Frack (slurps coffee): Yup. And that means any kind of wetland permit too, ‘cause the state wetland permit requires a fed sign-off.
Frick (confused): So a simple little wetland crossing all of a sudden jumps me into bat hunting?
Frack: Indeed. Not just bat hunting. You have to go looking for roost trees and batty habitat.
Frick: So, wait. What the heck is a roost tree or batty habitat?
Frack: You’ve got me. I heard you need to hire a special bat person to do it. I got a letter from the Army telling me I had to have a “bat study” before they would give me a wetlands okay.
Frick: Wow. Who even does bat studies?
Frack: Only a couple people in New Hampshire. I tried to find somebody, but they are all tied up.
Frick: How much does this damn bat study cost?
Frack: Cheapest I found was five grand! On only twenty acres!
Frick (shaking head): Holy dollar signs, Batman! So hold on. Back up. Cutting trees or affecting wetlands gets you into bat hell? Why is that, anyway?
Frack (laughing ruefully): They said the bat is endangered.
Frick: I may be dense, but I thought bats lived in caves? What does tree cutting have to do with bats?
Frack: I dunno. I thought that white nose fungus is killing the bats. Not the tree cutting.
Frick: I don’t get it either. If this fungus is killing the bats, why are we not allowed to cut trees? Is there some kind of connection between fungus and trees?
Frack (wiping his brow): The feds say we don’t have very many bats due to the fungus, so they are “an endangered species”. So they are trying to save the few left. They are saving the trees as habitat.
Frick (holding his head): Wait! Wait! My head hurts. Let me get this straight. Tree cutting never hurt the bats before, but now, because of the fungus, we can’t cut trees? This makes no sense!
Frack: That’s what US Fish and Wildlife folks say must be done. Like I said, the bats are an endangered species now.
Frick: I have had plenty of bats in my barn! I have had bats in my attic! How did they become endangered species? Isn’t that for things like wolves and mountain lions out west?
Frack (nodding): I thought so too. I heard that our own Senator Ayotte was one of the folks in Washington that helped get the bat on the list.
Frick (shocked): Kelly Ayotte? I voted for her!
Frack: Who didn’t?
Frick: You mean I can’t cut the trees because of Kelly Ayotte?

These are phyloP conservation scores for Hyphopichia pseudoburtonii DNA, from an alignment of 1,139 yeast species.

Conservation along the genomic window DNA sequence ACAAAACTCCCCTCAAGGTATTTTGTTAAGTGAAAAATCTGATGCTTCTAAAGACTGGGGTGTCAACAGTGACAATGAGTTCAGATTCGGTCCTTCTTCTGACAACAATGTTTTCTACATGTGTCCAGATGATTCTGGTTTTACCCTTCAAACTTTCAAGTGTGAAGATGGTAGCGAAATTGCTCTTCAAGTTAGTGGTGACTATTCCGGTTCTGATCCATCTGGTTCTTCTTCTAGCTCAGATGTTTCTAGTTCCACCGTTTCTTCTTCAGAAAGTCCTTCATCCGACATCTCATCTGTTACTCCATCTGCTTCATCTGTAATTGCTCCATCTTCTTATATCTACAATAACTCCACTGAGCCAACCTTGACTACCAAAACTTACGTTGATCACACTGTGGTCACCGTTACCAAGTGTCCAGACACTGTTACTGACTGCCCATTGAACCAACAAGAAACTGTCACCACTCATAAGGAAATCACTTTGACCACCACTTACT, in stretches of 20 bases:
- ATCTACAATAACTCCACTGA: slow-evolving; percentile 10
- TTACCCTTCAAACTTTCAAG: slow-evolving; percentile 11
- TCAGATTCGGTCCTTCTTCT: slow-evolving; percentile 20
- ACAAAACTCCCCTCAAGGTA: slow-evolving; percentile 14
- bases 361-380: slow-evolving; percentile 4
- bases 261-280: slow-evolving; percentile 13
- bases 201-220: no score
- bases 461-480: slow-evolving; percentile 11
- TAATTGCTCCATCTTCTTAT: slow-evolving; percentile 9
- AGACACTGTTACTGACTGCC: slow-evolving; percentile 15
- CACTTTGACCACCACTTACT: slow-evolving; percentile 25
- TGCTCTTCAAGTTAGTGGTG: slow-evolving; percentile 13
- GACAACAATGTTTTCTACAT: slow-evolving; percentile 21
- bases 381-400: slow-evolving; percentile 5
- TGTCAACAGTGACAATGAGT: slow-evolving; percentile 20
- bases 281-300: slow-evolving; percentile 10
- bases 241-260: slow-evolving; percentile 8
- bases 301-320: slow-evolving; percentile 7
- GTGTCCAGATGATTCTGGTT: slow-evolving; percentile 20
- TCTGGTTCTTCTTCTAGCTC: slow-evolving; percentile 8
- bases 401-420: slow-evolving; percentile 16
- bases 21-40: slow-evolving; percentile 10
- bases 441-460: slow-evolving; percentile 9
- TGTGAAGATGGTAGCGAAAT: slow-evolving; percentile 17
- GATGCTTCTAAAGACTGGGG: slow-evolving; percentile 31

Frack: I know. I heard she was trying to make it easier for the loggers.
Frick: What about us developers? I can’t even begin my subdivision! And it’s only eight house lots! I wish I had just cut all the trees before I ever applied for the subdivision. It would have saved me a whole lot of time and money!
Frack: I bet that is what folks are going to start doing if they don’t figure this out soon.
Frick (nodding): Yup. I shoulda just filed an ‘intent-to-cut’ and chopped all the trees down! Then applied for the subdivision with the wetland crossing.
Frack: Folks will start doing that. Tell people they can’t even cut trees on their own land and see where that gets you!
Obviously, this was a made-up conversation, and I used hyperbole to make the point. However, it illustrates the frustration and confusion that is currently surrounding the bat issue. Certainly, the protection of the northern long-eared bat from extinction is a laudable endeavor. However, the moratorium being placed upon tree cutting and the jurisdiction being imposed by the federal regulatory agencies is not taking into consideration the financial and economic impact of their actions.
We have not yet recovered from the recession. This new regulatory issue has virtually stopped developments that have wetland impacts.
Bottom line? Avoid all wetland impacts. Then maybe you can avoid the bat issue, and the life won’t get sucked out of your project.
“In My View” is an opinion article that will be emailed and posted once a month. It is my view of wetland and other environmental issues that will or may affect your business or organization. It will sometimes give you updates on new rules or legislation that has recently passed. In other cases, I will discuss legislation that is “in the works” at our state capital. As the name would imply, it is my view of what this rule, legislation or change means to you. I am constantly meeting with clients, friends and local regulatory officials who are asking me what this rule means or what that piece of legislation does. For that reason, I am sending this out to associates of GES who might care to have this information. I will not be political, but I do reserve the right to be opinionated. If you do not wish to receive further articles, let us know by a “reply to”, and we will delete your name. If you know of someone who might want to receive future articles, just send this on to them and copy us. We will add them to the distribution list. If in the coming months there is a topic, law, rule or regulation that you would like me to discuss, let us know. If I feel that I am competent to say something about it, I will discuss it in the future.
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